Gravity Problems with Partial Mash

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Gravity Problems with Partial Mash

Postby pcharles » Sun Apr 22, 2007 10:04 am

Hi All:

I developed the recipe listed below using Beertools and Ray Daniels book to be a Maple Syrup Old Ale. I mashed the grains with an initial temperature of 154
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Postby jeff » Sun Apr 22, 2007 11:49 am

I opened up your recipe, but I am not sure I follow your description of the problem. The recipe shows 1.081 as the predicted OG. What reading did you get when you brewed the recipe?
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Postby slothrob » Sun Apr 22, 2007 1:03 pm

Right, 1.081 predicted at 75% efficiency, not 120%.

By the way, when I do a partial mash, I measure the volume and take a gravity reading from my combined runoff. This gives me the total gravity contribution I'm going to actually get from my mash. I then calculate how much extract I need to hit my target gravity, and only add that amount. That technique guarantees that you'll hit your target gravity every time, as long as you get your final volume right.
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Postby pcharles » Sun Apr 22, 2007 10:31 pm

jeff wrote:I opened up your recipe, but I am not sure I follow your description of the problem. The recipe shows 1.081 as the predicted OG. What reading did you get when you brewed the recipe?


The predicted gravity is 1.081 WITH the maple syrup added, mine is 1.080 without the maple. It should be 1.068 without the maple, so if you turn off the maple syrups radio button you will see what it should be.
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Postby pcharles » Sun Apr 22, 2007 10:35 pm

slothrob wrote:Right, 1.081 predicted at 75% efficiency, not 120%.

By the way, when I do a partial mash, I measure the volume and take a gravity reading from my combined runoff. This gives me the total gravity contribution I'm going to actually get from my mash. I then calculate how much extract I need to hit my target gravity, and only add that amount. That technique guarantees that you'll hit your target gravity every time, as long as you get your final volume right.


I said to myself that I would test and adjust this time, after having this problem with the doppelbock, but did not. I forget why, but I was busy showing my brewing friend how much fun the sofware was.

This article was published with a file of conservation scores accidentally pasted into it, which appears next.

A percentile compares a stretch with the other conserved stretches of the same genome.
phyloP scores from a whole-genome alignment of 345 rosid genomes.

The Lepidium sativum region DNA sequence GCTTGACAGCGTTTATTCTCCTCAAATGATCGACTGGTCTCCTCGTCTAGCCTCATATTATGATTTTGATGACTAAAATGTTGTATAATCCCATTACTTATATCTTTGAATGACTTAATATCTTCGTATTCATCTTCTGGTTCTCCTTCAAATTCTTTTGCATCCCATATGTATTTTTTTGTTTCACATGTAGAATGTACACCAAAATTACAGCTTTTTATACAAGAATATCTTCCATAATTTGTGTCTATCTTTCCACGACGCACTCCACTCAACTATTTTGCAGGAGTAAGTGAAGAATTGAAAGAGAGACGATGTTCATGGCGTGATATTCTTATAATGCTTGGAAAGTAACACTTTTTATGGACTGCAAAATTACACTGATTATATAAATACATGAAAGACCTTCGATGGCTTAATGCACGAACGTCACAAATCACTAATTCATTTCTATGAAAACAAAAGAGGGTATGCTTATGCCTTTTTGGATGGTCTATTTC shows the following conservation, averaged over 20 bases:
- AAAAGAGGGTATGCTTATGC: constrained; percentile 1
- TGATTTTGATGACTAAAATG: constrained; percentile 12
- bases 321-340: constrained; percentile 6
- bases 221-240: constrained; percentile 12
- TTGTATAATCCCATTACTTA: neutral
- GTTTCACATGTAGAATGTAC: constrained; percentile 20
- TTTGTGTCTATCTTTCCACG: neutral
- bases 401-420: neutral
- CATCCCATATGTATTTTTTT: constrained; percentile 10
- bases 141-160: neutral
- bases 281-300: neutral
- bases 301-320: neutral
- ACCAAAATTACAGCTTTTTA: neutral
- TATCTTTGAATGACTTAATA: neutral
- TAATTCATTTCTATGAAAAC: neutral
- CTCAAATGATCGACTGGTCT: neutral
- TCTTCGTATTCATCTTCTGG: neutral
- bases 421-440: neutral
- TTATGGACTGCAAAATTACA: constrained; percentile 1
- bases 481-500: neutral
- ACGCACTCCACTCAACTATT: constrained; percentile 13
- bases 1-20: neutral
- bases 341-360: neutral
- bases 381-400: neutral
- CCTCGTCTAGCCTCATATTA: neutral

Checking the gravity and then adjusting is a good way to hit the gravity, but I am trying to figure out why I over shot the gravity. Normally, I hear about people who are are below the gravity. How common is it for the run off to be much higher than you expect? What factors cause the run off to be higher than you expect, assuming you run off the target volume?
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Postby slothrob » Mon Apr 23, 2007 5:47 pm

Every brewer needs to determine the efficiency of their system. 75% is just a common efficiency.

Having said that, I doubt you're getting 120% efficiency. That means you need to double check that you are actually measuring your volume correctly, that your hydrometer is correct, and that the scale you're using to measure your grain and extract is correct.

The two biggest factors influencing efficiency, either up or down, are degree of crush and volume. If you are sparging a partial mash grain bill with enough water for a full volume boil, you're going to get high efficiencies, but may have a problem with tannins.
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Postby pcharles » Mon Apr 23, 2007 7:16 pm

slothrob wrote:Every brewer needs to determine the efficiency of their system. 75% is just a common efficiency.

The two biggest factors influencing efficiency, either up or down, are degree of crush and volume. If you are sparging a partial mash grain bill with enough water for a full volume boil, you're going to get high efficiencies, but may have a problem with tannins.


I agree there is no way I could be getting 120% because that implies I am creating sugars. The sparge was as follows: collect first runnings, close tap, add another 2 gallons of 160 water, stir and run off again. That is all. The gravity was checked with a refractometer prior to dilution (1.099), and then with a hydrometer after dilution. I just checked the hydrometer and it reads 1.000 in 60
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